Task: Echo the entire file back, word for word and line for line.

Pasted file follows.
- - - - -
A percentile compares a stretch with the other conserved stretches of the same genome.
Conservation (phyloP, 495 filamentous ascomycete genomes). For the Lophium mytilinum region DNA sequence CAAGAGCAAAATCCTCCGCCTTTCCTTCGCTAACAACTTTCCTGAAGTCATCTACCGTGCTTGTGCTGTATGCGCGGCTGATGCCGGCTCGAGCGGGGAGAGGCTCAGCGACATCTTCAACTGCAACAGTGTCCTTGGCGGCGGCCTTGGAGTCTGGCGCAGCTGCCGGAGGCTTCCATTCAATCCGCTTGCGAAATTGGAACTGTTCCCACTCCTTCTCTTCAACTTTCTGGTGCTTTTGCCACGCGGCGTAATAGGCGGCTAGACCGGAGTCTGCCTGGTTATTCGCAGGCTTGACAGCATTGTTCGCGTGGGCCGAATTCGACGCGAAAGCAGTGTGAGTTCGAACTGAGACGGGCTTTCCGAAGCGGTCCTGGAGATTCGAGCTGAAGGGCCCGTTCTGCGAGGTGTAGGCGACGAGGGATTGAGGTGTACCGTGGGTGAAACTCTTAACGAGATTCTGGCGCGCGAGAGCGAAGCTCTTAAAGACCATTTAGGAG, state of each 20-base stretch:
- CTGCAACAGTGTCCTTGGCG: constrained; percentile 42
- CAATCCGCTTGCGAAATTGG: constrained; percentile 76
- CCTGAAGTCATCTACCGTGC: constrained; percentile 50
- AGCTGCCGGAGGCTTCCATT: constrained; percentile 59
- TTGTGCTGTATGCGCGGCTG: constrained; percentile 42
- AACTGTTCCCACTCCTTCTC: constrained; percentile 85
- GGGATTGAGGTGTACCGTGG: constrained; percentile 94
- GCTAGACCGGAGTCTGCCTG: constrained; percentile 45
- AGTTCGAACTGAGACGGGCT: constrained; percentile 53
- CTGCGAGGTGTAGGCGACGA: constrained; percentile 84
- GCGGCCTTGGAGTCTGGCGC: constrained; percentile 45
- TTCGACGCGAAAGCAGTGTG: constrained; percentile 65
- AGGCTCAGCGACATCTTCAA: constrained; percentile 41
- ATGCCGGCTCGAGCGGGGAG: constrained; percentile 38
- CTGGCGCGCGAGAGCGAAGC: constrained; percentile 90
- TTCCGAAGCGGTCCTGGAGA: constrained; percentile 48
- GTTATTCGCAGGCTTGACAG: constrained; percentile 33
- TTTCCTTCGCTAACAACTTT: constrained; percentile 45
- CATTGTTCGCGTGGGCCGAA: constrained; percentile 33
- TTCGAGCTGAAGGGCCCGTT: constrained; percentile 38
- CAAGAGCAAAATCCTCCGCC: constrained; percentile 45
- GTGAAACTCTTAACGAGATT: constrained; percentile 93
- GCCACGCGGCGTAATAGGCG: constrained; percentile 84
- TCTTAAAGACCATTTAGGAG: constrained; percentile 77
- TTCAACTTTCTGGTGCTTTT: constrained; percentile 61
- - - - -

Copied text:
A percentile compares a stretch with the other conserved stretches of the same genome.
Conservation (phyloP, 495 filamentous ascomycete genomes). For the Lophium mytilinum region DNA sequence CAAGAGCAAAATCCTCCGCCTTTCCTTCGCTAACAACTTTCCTGAAGTCATCTACCGTGCTTGTGCTGTATGCGCGGCTGATGCCGGCTCGAGCGGGGAGAGGCTCAGCGACATCTTCAACTGCAACAGTGTCCTTGGCGGCGGCCTTGGAGTCTGGCGCAGCTGCCGGAGGCTTCCATTCAATCCGCTTGCGAAATTGGAACTGTTCCCACTCCTTCTCTTCAACTTTCTGGTGCTTTTGCCACGCGGCGTAATAGGCGGCTAGACCGGAGTCTGCCTGGTTATTCGCAGGCTTGACAGCATTGTTCGCGTGGGCCGAATTCGACGCGAAAGCAGTGTGAGTTCGAACTGAGACGGGCTTTCCGAAGCGGTCCTGGAGATTCGAGCTGAAGGGCCCGTTCTGCGAGGTGTAGGCGACGAGGGATTGAGGTGTACCGTGGGTGAAACTCTTAACGAGATTCTGGCGCGCGAGAGCGAAGCTCTTAAAGACCATTTAGGAG, state of each 20-base stretch:
- CTGCAACAGTGTCCTTGGCG: constrained; percentile 42
- CAATCCGCTTGCGAAATTGG: constrained; percentile 76
- CCTGAAGTCATCTACCGTGC: constrained; percentile 50
- AGCTGCCGGAGGCTTCCATT: constrained; percentile 59
- TTGTGCTGTATGCGCGGCTG: constrained; percentile 42
- AACTGTTCCCACTCCTTCTC: constrained; percentile 85
- GGGATTGAGGTGTACCGTGG: constrained; percentile 94
- GCTAGACCGGAGTCTGCCTG: constrained; percentile 45
- AGTTCGAACTGAGACGGGCT: constrained; percentile 53
- CTGCGAGGTGTAGGCGACGA: constrained; percentile 84
- GCGGCCTTGGAGTCTGGCGC: constrained; percentile 45
- TTCGACGCGAAAGCAGTGTG: constrained; percentile 65
- AGGCTCAGCGACATCTTCAA: constrained; percentile 41
- ATGCCGGCTCGAGCGGGGAG: constrained; percentile 38
- CTGGCGCGCGAGAGCGAAGC: constrained; percentile 90
- TTCCGAAGCGGTCCTGGAGA: constrained; percentile 48
- GTTATTCGCAGGCTTGACAG: constrained; percentile 33
- TTTCCTTCGCTAACAACTTT: constrained; percentile 45
- CATTGTTCGCGTGGGCCGAA: constrained; percentile 33
- TTCGAGCTGAAGGGCCCGTT: constrained; percentile 38
- CAAGAGCAAAATCCTCCGCC: constrained; percentile 45
- GTGAAACTCTTAACGAGATT: constrained; percentile 93
- GCCACGCGGCGTAATAGGCG: constrained; percentile 84
- TCTTAAAGACCATTTAGGAG: constrained; percentile 77
- TTCAACTTTCTGGTGCTTTT: constrained; percentile 61